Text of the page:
New materials from Miami University’s Fighting With Food project focuses on the process of inquiry and helps teachers engage their students in the topic of toxicants and the role nutrient dense foods in helping to combat their effects with a new graphic story style format.
Publix Super Markets, Inc. has joined efforts with FPES (Florida Press Educational Services) to bring this program to sixth grade students. This FREE NIE Program will show your sixth grade students how to become responsible members of the planet, and to respect all of the resources that it has to offer.
►Flip Chart for Interactive White Boards
Note: Only classrooms with white boards will be able to run this file.
Included are basic lessons for an Elementary, Middle and Secondary classroom that can be utilized to introduce Language Arts and Social Studies activities.
►Middle School Social Studies Lesson Plan
►Middle and High School Language Arts Lesson Plan
►High School Social Studies Lesson Plan
►Elementary Social Studies Lesson Plan
►Elementary and Middle School Language Arts Lesson Plan
New Teacher's Guides are available every Monday, complete with monthly themes highlighted in a weekly lesson and a monthly activity sheet.
►Click here to download guides from USA Weekend
, week of
June 20, 2011
1. Food Friends
Americans love to celebrate things. Sometimes they even celebrate things that don't seem to go together. Consider the month of June. June is National Fresh Fruit and Vegetable Month. June is also National Candy Month. That may seem odd considering that most people agree that people should eat lots of fresh fruits and vegetables, but only small amounts of candy. Think creatively and create a comic strip in which the characters are a fresh fruit, a fresh vegetable and a kind of candy. Have your characters talk about ways to eat healthy meals and snacks during summer vacation.
Learning Standard: Using the craft of the speaker, writer and illustrator to formulate and express ideas artistically.
2. Longest Day
June 21 is the first day of summer in northern countries like the United States. On this day, the northern part of the Earth is closest to the sun, giving that part of the world more hours of sunlight than on any other day. With a partner, go through the newspaper and find activities you like to do on a summer day. Clip them out of the paper and use them to make a poster on "Summer Fun." Present your posters to family or friends and explain your choices.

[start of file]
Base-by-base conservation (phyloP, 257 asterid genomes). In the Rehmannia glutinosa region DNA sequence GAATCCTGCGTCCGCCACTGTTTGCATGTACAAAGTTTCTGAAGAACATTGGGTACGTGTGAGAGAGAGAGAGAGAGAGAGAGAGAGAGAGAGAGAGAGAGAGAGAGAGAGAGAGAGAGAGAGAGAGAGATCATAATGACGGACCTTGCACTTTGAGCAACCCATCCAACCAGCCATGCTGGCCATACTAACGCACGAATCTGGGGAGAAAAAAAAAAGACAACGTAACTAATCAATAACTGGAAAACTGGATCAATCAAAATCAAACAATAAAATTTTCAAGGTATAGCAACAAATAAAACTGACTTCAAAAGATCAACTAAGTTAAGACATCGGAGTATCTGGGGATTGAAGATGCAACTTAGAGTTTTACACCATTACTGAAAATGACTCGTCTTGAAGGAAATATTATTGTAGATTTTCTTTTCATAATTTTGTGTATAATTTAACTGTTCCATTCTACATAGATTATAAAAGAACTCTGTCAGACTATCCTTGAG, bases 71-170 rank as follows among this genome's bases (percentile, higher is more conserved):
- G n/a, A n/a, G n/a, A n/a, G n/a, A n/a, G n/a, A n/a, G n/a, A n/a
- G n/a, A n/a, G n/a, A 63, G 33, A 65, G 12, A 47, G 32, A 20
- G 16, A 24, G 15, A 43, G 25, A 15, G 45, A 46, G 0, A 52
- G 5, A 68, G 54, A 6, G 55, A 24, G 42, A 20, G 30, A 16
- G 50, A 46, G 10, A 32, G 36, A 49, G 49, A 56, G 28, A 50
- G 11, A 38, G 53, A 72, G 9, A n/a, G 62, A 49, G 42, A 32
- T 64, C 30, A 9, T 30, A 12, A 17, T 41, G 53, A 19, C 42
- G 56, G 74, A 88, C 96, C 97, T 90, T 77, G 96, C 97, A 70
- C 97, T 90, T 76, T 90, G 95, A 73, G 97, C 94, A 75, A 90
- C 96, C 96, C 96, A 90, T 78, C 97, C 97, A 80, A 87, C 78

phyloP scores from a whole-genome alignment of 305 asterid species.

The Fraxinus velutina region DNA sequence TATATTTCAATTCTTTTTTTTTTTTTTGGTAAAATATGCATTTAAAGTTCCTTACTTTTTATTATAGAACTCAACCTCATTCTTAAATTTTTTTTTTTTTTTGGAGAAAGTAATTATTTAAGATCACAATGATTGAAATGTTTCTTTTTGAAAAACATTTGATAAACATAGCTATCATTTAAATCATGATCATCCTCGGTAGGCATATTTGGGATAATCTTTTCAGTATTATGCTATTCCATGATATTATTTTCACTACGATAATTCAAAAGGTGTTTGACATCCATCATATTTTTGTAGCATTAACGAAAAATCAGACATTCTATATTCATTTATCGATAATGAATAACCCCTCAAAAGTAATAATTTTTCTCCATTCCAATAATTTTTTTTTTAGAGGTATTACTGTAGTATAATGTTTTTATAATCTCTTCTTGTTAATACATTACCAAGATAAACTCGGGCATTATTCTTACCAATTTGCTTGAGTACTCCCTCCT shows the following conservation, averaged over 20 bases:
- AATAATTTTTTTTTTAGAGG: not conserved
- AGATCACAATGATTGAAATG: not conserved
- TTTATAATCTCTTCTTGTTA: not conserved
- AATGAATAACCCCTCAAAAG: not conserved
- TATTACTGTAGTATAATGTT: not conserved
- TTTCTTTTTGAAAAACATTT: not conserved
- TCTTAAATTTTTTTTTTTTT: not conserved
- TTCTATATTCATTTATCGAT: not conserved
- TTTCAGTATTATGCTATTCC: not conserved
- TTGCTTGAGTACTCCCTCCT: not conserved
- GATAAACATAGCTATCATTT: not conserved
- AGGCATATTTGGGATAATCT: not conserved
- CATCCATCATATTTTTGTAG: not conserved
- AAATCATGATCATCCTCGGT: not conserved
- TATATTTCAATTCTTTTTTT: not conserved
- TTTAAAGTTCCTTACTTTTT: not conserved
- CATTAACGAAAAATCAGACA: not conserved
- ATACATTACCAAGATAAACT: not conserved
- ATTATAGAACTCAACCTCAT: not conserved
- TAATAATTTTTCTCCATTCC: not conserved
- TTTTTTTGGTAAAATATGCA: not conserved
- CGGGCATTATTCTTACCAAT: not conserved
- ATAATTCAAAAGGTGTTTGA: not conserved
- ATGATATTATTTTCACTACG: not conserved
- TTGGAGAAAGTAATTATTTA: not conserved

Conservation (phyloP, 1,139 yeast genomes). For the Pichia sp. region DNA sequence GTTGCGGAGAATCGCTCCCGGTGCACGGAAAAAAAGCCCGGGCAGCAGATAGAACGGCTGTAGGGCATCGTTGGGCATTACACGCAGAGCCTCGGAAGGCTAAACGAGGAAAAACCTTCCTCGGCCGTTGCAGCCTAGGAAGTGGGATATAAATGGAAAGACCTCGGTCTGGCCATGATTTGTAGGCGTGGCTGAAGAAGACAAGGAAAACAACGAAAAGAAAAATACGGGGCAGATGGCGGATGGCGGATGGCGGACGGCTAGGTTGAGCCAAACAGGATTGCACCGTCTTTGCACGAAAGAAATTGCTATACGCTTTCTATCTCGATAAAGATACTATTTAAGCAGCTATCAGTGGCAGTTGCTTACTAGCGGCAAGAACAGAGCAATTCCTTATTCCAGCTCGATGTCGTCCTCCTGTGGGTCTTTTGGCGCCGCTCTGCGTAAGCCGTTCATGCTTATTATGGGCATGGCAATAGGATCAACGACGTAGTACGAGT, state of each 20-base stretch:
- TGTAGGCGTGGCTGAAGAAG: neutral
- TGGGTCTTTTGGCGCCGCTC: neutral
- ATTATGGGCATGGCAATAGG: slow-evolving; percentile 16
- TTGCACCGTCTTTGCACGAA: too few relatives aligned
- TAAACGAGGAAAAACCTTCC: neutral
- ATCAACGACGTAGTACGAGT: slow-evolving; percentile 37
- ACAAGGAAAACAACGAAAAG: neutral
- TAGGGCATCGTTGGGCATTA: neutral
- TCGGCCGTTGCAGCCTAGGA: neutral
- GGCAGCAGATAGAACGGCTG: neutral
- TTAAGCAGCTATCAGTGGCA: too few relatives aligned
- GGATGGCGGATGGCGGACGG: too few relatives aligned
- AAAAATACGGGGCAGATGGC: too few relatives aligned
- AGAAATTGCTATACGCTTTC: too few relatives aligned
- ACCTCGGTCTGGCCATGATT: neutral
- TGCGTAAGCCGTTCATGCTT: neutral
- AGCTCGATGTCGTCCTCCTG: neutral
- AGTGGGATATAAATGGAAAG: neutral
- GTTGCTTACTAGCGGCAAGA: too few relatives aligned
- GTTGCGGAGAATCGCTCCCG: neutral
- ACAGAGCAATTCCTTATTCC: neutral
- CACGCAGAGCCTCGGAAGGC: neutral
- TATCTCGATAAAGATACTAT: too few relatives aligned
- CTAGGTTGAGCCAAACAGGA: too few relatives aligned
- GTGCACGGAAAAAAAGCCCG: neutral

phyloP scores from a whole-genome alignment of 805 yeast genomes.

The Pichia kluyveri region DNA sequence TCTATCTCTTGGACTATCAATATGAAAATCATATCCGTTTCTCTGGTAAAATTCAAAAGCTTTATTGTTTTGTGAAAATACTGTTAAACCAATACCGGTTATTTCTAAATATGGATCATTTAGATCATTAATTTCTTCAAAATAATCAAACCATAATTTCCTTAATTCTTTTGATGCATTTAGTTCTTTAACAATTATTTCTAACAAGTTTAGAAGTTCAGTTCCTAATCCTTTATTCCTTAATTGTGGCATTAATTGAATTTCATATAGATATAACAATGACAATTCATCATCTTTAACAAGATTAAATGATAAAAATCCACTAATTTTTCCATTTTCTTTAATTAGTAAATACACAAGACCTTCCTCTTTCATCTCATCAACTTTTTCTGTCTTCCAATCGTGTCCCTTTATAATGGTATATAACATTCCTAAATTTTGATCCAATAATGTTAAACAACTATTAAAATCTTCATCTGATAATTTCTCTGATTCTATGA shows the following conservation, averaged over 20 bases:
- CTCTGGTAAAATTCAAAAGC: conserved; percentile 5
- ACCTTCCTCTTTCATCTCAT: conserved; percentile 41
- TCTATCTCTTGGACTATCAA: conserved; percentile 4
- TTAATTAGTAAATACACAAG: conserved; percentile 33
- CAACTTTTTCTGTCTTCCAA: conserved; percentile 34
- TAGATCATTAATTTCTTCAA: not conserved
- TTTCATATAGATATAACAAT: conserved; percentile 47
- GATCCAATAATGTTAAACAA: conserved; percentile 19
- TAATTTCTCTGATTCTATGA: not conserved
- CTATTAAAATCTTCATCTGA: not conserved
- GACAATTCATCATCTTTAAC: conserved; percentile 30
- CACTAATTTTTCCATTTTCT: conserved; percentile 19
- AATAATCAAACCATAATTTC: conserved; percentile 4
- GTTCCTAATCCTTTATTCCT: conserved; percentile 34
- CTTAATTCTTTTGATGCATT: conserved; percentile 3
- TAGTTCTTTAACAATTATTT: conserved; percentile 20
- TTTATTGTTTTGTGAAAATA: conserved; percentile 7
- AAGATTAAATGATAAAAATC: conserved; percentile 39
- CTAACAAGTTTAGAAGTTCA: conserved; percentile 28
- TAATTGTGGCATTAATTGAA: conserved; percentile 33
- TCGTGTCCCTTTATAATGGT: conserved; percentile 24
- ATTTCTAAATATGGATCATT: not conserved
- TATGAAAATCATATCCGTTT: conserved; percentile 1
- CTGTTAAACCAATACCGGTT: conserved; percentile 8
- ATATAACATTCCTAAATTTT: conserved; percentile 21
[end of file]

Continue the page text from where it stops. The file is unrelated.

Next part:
Learning Standards: Responding to a variety of oral, visual, written and electronic texts by making connections to students' personal lives and the lives of others: using the craft of the illustrator and artist to express ideas creatively.
3. High-Flying Solar
Most of us have heard about using solar power to generate electricity, heat homes, heat water and many other things. But did you know there is a solar-powered airplane? The crew of the Solar Impulse, a solar-powered plane made by the Swiss, recently flew from the European country of Belgium to neighboring France, where it will be displayed at an international air show in Paris. According to an article from Agence France-Presse, the plane has the wingspan of a larger airliner, but is significantly lighter. It has 12,000 solar cells on its 200-foot wings that charge the batteries that provide power for the motors driving its four propellers. It set the record for manned solar airplanes by flying for 26 hours, 10 minutes and 19 seconds, the article said. With family or friends, find a newspaper article about alternative kinds of power like solar. Discuss alternative energy with your family. Then draw a comic strip showing how an alternative kind of energy could power some kind of transportation.
Learning Standards: Reading and writing fluently, speaking confidently, listening and interacting appropriately, viewing strategically and representing creatively; using the craft of the illustrator to express ideas artistically; knowing energy comes from the sun to the Earth in the form of light and that energy and matter can be changed from one form to another.
4. Take a Hike!
A Japanese woman who loves to hike got lost for 12 days in the Himalayan Mountains of the Asian nation of Nepal. Makiko Iwafuchi, 49, survived by eating bamboo shoots and drinking water, according to an article by Agence France-Presse. The article said she had gone on a day hike to a lake, but ended up taking a wrong trail. For two days she holed up in a small cave, before she was found by a group of Hindu pilgrims. She had minor injuries to her feet, but was otherwise all right. She said, "From now on I won't trek alone. I've learned a lesson from this experience." Find a newspaper article about local areas to hike. Or find a picture of an outdoor scene where you would like to hike. Make up a list of things you would need to take along in order for you and your family to be safe on your hike.
Learning Standard: Understanding and demonstrating behaviors that reduce the risk of becoming involved in potentially dangerous situations and knowing how to protect themselves; acquiring information from multiple sources and then organizing and presenting it.
5. They Need Each Other
Two abandoned baby primates have become unlikely friends at an animal orphanage in the African city of Nairobi, Kenya. A three-month-old bush baby is being cared for by a six-month-old yellow baboon. An article from the Associated Press quoted a senior scientist at the Kenya Wildlife Service as saying, "This is a situation where two individuals are basically in need of each other, because they need the bond to survive in the absence of their parents and their grouping." Find a newspaper article about two unlikely people or animals working together. Write a paragraph or brief essay summarizing the story.
Learning Standard: Writing summaries that contain the main ideas of the reading selection and the most significant details.